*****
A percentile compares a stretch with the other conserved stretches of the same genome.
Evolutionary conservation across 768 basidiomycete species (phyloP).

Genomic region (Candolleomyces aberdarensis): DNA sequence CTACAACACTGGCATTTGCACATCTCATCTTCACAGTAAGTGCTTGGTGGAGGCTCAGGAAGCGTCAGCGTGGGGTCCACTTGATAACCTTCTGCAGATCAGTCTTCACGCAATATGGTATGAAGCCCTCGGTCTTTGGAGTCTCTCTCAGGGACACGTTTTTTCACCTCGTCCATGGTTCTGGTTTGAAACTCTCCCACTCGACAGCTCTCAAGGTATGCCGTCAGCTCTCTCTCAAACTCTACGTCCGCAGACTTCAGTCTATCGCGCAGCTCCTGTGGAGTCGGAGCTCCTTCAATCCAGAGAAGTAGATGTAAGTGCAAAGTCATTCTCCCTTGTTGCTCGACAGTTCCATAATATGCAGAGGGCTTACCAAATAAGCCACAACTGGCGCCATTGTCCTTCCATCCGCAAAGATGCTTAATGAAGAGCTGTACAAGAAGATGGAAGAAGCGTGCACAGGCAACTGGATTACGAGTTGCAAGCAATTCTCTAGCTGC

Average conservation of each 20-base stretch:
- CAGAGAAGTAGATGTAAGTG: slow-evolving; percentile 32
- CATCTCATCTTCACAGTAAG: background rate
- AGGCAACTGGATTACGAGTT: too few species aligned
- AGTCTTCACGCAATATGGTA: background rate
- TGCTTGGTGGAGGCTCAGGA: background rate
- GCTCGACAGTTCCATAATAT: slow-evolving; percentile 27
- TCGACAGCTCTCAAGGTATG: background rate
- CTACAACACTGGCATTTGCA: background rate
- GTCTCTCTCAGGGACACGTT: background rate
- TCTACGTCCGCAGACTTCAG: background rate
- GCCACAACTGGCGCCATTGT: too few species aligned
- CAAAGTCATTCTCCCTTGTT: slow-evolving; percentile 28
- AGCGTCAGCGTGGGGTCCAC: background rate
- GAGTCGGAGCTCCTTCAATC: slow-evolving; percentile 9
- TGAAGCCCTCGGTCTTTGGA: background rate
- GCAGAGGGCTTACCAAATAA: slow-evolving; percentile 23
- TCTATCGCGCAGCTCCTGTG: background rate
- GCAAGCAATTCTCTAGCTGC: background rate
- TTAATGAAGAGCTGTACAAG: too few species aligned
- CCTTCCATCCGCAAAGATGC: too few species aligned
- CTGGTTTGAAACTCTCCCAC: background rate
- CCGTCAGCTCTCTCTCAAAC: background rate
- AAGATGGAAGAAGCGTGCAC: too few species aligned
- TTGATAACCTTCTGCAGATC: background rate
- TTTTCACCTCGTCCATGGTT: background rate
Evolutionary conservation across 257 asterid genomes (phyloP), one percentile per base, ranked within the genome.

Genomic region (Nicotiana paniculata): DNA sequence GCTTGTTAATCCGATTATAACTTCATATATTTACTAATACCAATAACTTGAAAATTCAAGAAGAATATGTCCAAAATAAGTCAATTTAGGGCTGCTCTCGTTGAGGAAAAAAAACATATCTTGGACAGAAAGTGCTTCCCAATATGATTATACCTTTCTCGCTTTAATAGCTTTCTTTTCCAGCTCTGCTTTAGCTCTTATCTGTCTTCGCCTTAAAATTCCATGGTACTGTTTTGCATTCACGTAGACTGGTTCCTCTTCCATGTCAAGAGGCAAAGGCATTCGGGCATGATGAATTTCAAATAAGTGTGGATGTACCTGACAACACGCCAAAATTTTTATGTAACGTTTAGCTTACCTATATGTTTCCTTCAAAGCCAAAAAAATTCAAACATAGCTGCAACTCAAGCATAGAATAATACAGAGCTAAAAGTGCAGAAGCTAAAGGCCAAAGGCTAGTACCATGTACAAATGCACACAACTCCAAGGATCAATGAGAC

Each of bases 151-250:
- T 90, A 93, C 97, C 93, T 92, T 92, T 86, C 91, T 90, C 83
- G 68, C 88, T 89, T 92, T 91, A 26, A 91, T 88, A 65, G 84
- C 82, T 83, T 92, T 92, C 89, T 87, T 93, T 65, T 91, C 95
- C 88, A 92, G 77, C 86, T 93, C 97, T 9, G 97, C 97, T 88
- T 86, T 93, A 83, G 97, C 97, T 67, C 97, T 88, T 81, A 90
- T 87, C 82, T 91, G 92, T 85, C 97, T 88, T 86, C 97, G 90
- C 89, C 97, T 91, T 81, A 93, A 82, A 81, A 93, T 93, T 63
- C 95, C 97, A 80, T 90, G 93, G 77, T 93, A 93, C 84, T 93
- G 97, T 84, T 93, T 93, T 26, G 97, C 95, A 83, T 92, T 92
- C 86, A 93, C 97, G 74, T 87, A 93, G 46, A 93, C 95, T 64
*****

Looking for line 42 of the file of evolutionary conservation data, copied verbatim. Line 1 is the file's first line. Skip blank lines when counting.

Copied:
- C 86, A 93, C 97, G 74, T 87, A 93, G 46, A 93, C 95, T 64